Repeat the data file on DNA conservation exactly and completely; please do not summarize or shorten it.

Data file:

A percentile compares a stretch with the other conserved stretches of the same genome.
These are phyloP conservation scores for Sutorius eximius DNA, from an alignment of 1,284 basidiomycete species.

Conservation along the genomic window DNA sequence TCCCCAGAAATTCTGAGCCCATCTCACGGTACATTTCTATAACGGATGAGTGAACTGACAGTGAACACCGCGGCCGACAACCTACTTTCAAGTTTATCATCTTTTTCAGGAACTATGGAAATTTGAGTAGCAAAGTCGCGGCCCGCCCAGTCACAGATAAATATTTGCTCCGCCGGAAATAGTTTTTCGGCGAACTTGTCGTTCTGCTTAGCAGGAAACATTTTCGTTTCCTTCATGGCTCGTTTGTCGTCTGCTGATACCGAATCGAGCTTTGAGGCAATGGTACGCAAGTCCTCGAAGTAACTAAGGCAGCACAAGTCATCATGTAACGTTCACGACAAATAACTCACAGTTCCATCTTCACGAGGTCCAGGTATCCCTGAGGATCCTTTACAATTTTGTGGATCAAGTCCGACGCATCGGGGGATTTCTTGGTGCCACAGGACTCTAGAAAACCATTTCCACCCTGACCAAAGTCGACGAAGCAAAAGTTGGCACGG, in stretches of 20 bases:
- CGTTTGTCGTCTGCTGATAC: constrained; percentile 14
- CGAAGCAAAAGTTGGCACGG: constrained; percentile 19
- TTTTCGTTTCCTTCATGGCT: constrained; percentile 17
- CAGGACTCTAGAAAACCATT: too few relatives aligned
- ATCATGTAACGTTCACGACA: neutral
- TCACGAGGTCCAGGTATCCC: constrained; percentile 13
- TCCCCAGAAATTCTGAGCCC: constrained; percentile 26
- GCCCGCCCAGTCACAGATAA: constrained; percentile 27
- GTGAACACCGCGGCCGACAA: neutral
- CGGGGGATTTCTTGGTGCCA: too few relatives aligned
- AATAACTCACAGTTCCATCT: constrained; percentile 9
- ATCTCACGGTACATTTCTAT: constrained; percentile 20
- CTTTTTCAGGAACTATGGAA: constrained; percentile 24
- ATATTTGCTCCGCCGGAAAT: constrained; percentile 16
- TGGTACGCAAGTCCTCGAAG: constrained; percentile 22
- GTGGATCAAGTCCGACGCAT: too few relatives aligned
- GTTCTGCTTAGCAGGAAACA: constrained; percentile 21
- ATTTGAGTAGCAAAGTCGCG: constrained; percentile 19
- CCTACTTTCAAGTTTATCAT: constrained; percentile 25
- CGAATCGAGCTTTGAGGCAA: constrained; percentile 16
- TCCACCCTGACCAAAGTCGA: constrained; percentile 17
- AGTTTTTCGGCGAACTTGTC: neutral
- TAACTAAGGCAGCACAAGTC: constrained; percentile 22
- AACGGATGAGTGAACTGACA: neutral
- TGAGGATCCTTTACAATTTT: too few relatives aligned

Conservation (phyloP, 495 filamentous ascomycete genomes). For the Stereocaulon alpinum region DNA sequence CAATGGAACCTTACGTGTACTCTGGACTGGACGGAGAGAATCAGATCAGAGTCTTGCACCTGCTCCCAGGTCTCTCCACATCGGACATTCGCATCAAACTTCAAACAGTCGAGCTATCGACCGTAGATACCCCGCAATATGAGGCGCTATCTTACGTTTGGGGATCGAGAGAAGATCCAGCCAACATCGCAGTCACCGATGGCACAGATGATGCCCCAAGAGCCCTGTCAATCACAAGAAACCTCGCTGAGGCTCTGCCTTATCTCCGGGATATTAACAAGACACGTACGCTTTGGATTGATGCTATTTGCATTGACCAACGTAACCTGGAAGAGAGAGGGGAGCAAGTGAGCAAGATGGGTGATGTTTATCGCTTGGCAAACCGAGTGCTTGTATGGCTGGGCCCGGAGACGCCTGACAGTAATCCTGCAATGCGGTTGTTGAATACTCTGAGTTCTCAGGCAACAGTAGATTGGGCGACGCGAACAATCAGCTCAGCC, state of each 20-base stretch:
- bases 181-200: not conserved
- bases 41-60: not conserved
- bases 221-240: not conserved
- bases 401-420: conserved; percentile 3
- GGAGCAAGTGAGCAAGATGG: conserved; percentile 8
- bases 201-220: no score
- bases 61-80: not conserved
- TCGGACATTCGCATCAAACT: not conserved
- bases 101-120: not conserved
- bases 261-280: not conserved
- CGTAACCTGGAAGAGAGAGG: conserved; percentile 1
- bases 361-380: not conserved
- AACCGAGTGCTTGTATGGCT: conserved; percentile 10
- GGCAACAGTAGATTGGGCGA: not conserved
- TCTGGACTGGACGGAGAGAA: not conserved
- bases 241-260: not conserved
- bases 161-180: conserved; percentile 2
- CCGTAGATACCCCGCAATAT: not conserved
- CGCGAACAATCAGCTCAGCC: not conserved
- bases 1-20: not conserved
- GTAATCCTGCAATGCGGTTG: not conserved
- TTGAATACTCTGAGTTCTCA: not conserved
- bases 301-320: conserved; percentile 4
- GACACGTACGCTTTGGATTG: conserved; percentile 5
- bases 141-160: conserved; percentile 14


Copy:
A percentile compares a stretch with the other conserved stretches of the same genome.
These are phyloP conservation scores for Sutorius eximius DNA, from an alignment of 1,284 basidiomycete species.

Conservation along the genomic window DNA sequence TCCCCAGAAATTCTGAGCCCATCTCACGGTACATTTCTATAACGGATGAGTGAACTGACAGTGAACACCGCGGCCGACAACCTACTTTCAAGTTTATCATCTTTTTCAGGAACTATGGAAATTTGAGTAGCAAAGTCGCGGCCCGCCCAGTCACAGATAAATATTTGCTCCGCCGGAAATAGTTTTTCGGCGAACTTGTCGTTCTGCTTAGCAGGAAACATTTTCGTTTCCTTCATGGCTCGTTTGTCGTCTGCTGATACCGAATCGAGCTTTGAGGCAATGGTACGCAAGTCCTCGAAGTAACTAAGGCAGCACAAGTCATCATGTAACGTTCACGACAAATAACTCACAGTTCCATCTTCACGAGGTCCAGGTATCCCTGAGGATCCTTTACAATTTTGTGGATCAAGTCCGACGCATCGGGGGATTTCTTGGTGCCACAGGACTCTAGAAAACCATTTCCACCCTGACCAAAGTCGACGAAGCAAAAGTTGGCACGG, in stretches of 20 bases:
- CGTTTGTCGTCTGCTGATAC: constrained; percentile 14
- CGAAGCAAAAGTTGGCACGG: constrained; percentile 19
- TTTTCGTTTCCTTCATGGCT: constrained; percentile 17
- CAGGACTCTAGAAAACCATT: too few relatives aligned
- ATCATGTAACGTTCACGACA: neutral
- TCACGAGGTCCAGGTATCCC: constrained; percentile 13
- TCCCCAGAAATTCTGAGCCC: constrained; percentile 26
- GCCCGCCCAGTCACAGATAA: constrained; percentile 27
- GTGAACACCGCGGCCGACAA: neutral
- CGGGGGATTTCTTGGTGCCA: too few relatives aligned
- AATAACTCACAGTTCCATCT: constrained; percentile 9
- ATCTCACGGTACATTTCTAT: constrained; percentile 20
- CTTTTTCAGGAACTATGGAA: constrained; percentile 24
- ATATTTGCTCCGCCGGAAAT: constrained; percentile 16
- TGGTACGCAAGTCCTCGAAG: constrained; percentile 22
- GTGGATCAAGTCCGACGCAT: too few relatives aligned
- GTTCTGCTTAGCAGGAAACA: constrained; percentile 21
- ATTTGAGTAGCAAAGTCGCG: constrained; percentile 19
- CCTACTTTCAAGTTTATCAT: constrained; percentile 25
- CGAATCGAGCTTTGAGGCAA: constrained; percentile 16
- TCCACCCTGACCAAAGTCGA: constrained; percentile 17
- AGTTTTTCGGCGAACTTGTC: neutral
- TAACTAAGGCAGCACAAGTC: constrained; percentile 22
- AACGGATGAGTGAACTGACA: neutral
- TGAGGATCCTTTACAATTTT: too few relatives aligned

Conservation (phyloP, 495 filamentous ascomycete genomes). For the Stereocaulon alpinum region DNA sequence CAATGGAACCTTACGTGTACTCTGGACTGGACGGAGAGAATCAGATCAGAGTCTTGCACCTGCTCCCAGGTCTCTCCACATCGGACATTCGCATCAAACTTCAAACAGTCGAGCTATCGACCGTAGATACCCCGCAATATGAGGCGCTATCTTACGTTTGGGGATCGAGAGAAGATCCAGCCAACATCGCAGTCACCGATGGCACAGATGATGCCCCAAGAGCCCTGTCAATCACAAGAAACCTCGCTGAGGCTCTGCCTTATCTCCGGGATATTAACAAGACACGTACGCTTTGGATTGATGCTATTTGCATTGACCAACGTAACCTGGAAGAGAGAGGGGAGCAAGTGAGCAAGATGGGTGATGTTTATCGCTTGGCAAACCGAGTGCTTGTATGGCTGGGCCCGGAGACGCCTGACAGTAATCCTGCAATGCGGTTGTTGAATACTCTGAGTTCTCAGGCAACAGTAGATTGGGCGACGCGAACAATCAGCTCAGCC, state of each 20-base stretch:
- bases 181-200: not conserved
- bases 41-60: not conserved
- bases 221-240: not conserved
- bases 401-420: conserved; percentile 3
- GGAGCAAGTGAGCAAGATGG: conserved; percentile 8
- bases 201-220: no score
- bases 61-80: not conserved
- TCGGACATTCGCATCAAACT: not conserved
- bases 101-120: not conserved
- bases 261-280: not conserved
- CGTAACCTGGAAGAGAGAGG: conserved; percentile 1
- bases 361-380: not conserved
- AACCGAGTGCTTGTATGGCT: conserved; percentile 10
- GGCAACAGTAGATTGGGCGA: not conserved
- TCTGGACTGGACGGAGAGAA: not conserved
- bases 241-260: not conserved
- bases 161-180: conserved; percentile 2
- CCGTAGATACCCCGCAATAT: not conserved
- CGCGAACAATCAGCTCAGCC: not conserved
- bases 1-20: not conserved
- GTAATCCTGCAATGCGGTTG: not conserved
- TTGAATACTCTGAGTTCTCA: not conserved
- bases 301-320: conserved; percentile 4
- GACACGTACGCTTTGGATTG: conserved; percentile 5
- bases 141-160: conserved; percentile 14